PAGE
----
According to Goldstein, “One of the most fascinating questions about the Orange Revolution is how the Internet became such an influential tool when such a small percentage of the Ukrainian population was online.”  In 2004, it is estimated that only between two to four percent of the Ukrainian population of 48 million had access to the Internet.

The Two-Step Flow Theory (1955), developed by sociologists Katz and Lazardsfield, portrays a “two step” information path.  The first step is the direct path between mass media and the general public, while the second path is among the elite opinion makers who strongly influence the opinions of the general public.  It was found that the citizens with access to online media were very well-connected, allowing an effective flow of information.  The Ukrainians online were more active in not only seeking, gathering, and disseminating information than their American counterparts, but also more influential in organizing locally based fund raisers and events.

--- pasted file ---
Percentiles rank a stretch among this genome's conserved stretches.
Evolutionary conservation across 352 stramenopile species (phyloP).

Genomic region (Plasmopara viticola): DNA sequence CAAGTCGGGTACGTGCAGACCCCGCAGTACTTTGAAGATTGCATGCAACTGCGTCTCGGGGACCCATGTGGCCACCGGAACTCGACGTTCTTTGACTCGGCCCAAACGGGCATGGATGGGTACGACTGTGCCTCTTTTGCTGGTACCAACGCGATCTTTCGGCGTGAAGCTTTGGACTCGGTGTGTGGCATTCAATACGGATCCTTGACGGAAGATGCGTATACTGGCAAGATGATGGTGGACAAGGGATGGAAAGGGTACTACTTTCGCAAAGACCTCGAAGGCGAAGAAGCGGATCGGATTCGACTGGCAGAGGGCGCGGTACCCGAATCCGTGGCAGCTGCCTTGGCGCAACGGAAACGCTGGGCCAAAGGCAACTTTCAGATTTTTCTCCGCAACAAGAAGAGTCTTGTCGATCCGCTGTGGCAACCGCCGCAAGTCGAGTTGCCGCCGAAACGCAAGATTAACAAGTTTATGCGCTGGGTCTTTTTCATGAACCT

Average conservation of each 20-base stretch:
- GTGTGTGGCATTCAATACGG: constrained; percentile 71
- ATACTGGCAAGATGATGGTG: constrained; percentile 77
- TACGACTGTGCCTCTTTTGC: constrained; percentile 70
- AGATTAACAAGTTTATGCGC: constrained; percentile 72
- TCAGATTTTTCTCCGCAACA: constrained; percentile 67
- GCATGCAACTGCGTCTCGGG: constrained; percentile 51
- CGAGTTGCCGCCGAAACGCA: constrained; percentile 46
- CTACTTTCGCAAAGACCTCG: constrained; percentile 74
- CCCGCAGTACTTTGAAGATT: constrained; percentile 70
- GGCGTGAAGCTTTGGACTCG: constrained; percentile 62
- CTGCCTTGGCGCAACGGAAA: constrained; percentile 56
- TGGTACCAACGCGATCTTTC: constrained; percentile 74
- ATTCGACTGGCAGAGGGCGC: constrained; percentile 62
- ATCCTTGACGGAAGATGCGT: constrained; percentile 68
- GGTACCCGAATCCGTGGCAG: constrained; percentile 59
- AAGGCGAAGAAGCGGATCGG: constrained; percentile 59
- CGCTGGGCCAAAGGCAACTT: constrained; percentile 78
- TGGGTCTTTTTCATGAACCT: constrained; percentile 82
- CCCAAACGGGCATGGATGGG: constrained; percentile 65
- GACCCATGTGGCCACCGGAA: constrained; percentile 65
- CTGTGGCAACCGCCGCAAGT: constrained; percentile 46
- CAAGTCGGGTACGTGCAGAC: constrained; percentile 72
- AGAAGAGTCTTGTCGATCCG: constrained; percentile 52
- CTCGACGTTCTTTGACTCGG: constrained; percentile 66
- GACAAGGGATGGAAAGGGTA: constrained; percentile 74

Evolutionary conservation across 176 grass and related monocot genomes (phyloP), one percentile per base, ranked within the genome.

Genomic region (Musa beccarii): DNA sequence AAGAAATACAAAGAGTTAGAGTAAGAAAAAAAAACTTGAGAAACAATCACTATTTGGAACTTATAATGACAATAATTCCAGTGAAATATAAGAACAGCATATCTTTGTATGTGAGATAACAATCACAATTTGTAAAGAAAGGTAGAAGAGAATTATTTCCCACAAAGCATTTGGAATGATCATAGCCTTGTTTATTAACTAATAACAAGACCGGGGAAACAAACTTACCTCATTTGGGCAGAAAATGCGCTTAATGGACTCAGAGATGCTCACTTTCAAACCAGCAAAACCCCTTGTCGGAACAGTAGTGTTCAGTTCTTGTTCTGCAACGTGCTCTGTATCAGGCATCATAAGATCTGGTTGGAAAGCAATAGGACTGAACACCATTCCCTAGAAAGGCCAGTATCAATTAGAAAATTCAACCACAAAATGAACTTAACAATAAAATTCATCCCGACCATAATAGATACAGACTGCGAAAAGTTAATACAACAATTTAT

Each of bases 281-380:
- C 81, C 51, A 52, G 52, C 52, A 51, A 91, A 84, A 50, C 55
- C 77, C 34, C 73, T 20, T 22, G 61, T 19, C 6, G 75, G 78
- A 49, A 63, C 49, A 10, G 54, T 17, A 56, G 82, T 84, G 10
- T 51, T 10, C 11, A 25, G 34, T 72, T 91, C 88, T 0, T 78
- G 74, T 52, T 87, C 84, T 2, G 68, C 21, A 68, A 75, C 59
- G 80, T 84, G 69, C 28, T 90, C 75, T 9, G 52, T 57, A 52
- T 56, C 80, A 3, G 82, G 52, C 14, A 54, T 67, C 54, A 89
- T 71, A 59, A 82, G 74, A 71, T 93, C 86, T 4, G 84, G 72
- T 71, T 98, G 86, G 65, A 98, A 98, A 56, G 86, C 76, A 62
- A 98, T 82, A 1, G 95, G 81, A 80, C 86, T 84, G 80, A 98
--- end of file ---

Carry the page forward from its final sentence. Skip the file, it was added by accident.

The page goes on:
It is important to note that the Ukrainian legal system at the time viewed the Internet as a peer-to-peer communication tool rather than a mass media platform.  While traditional journalists faced the threat of defamation charges, many online journalists were free from this threat.  The government had not reached a consensus on how to silence journalists on this new medium.  The status quo party was unsophisticated in their use of the Internet, mostly limited to paid supporters who disrupted message boards.  Lastly, the Ukrainian youth who greatly comprised the effective online network were generally too young to remember Soviet brutally against the Ukrainians.  This probably added to the effectiveness of the Internet as an influential instrument.

The Orange Revolution, named after the color of Yushchenko’s “Our Ukraine” campaign, resulted from the Internet as a means to inform, communicate, and organize,  in addition to a combination of other variables, in this case weighing on the side of democracy.